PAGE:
This very recent publication by Peter Kranz, MD and his colleagues at Duke University in Durham, NC provides new insight into the presence or absence of dural enhancement on brain MRI in patients with spontaneous intracranial hypotension (SIH) secondary to spinal CSF leak.

It is well known by those more familiar with this disorder that the classic imaging findings seen on brain MRI (see our post on SEEPS for more info) may be absent, so the absence of these findings does not rule out intracranial hypotension. This study found that in patients with a longer duration of symptoms, the specific finding of dural enhancement, the most common finding, was more likely to be absent.

The conclusion of the authors:

Increasing symptom duration in SIH is associated with decreased prevalence of abnormal dural enhancement on brain MRI. Because dural enhancement is considered a hallmark imaging feature of this condition, its absence may exacerbate the problem of underdiagnosis in chronic cases of SIH.

Time-Dependent Changes in Dural Enhancement Associated With Spontaneous Intracranial Hypotension.
Kranz PG, Amrhein TJ, Choudhury KR, Tanpitukpongse TP, Gray L.
AJR Am J Roentgenol. 2016 Aug 24:1-5. [Epub ahead of print]
Abstract
OBJECTIVE:
The objective of our study was to determine whether the presence of individual imaging signs of spontaneous intracranial hypotension (SIH) is correlated with increasing duration of headache symptoms. Of particular interest is the relationship of symptom duration to dural enhancement because it is the most commonly identified imaging sign in patients with SIH.
MATERIALS AND METHODS:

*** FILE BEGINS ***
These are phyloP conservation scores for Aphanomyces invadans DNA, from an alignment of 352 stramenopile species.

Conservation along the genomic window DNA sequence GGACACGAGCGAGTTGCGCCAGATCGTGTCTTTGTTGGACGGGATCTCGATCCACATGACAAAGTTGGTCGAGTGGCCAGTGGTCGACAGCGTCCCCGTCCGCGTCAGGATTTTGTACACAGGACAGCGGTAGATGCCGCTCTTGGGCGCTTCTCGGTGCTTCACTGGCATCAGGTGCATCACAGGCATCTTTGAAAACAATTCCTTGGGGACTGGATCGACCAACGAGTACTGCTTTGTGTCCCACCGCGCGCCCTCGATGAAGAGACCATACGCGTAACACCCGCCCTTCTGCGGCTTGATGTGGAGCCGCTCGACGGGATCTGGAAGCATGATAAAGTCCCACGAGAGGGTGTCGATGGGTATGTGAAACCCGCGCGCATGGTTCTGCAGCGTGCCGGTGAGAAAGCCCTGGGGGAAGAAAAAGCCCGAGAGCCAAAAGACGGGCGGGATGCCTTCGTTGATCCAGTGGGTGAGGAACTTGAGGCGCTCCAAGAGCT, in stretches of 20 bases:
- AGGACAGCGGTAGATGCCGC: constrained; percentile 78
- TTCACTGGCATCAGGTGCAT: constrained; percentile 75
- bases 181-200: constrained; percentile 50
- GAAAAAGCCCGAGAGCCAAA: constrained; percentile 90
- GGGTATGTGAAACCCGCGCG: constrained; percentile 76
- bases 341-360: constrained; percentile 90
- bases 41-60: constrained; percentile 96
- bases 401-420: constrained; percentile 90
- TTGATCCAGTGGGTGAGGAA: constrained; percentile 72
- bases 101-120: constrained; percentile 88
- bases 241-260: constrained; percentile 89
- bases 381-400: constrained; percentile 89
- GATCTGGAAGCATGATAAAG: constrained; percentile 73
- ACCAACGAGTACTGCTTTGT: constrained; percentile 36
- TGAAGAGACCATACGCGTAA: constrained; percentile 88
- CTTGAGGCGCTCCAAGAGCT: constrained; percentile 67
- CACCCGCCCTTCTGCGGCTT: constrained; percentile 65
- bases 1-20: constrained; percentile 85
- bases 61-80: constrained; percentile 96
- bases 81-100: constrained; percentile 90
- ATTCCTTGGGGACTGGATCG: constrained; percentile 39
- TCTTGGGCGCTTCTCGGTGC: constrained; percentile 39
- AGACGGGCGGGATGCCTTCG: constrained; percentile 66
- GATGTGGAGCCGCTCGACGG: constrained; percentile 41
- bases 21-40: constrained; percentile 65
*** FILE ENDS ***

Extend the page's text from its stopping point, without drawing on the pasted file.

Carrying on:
Eighty-nine patients with SIH who underwent pretreatment brain MRI and total-spine CT myelography and whose medical record included data on the duration of clinical symptoms were included in this cross-sectional retrospective study. Brain imaging was reviewed for the presence of dural enhancement, brain sagging, and the “venous distention” sign. CT myelograms were assessed for CSF leak. If present, a leak was subcategorized as a high-flow or low-flow leak. Differences in headache duration between subjects with and those without individual imaging signs were compared.
RESULTS:
Subjects without dural enhancement on brain MRI had a longer average duration of symptoms than those with dural enhancement present (average symptom duration: 45.3 ± 59.0 [SD] vs 15.1 ± 33.0 weeks, respectively; p = 0.002). No difference in symptom duration was observed between subjects whose MRI studies showed and those whose MRI studies did not show brain sagging (p = 0.10) or the venous distention sign (p = 0.21). The presence of a CSF leak on CT myelography was not associated with symptom duration (p = 0.56) except in the subgroup of patients with low-flow leaks.
CONCLUSION:
Increasing symptom duration in SIH is associated with decreased prevalence of abnormal dural enhancement on brain MRI. Because dural enhancement is considered a hallmark imaging feature of this condition, its absence may exacerbate the problem of underdiagnosis in chronic cases of SIH.
KEYWORDS:
CSF leak; CT myelography; brain MRI; spontaneous intracranial hypotension
PMID: 27557149
DOI: 10.2214/AJR.16.1638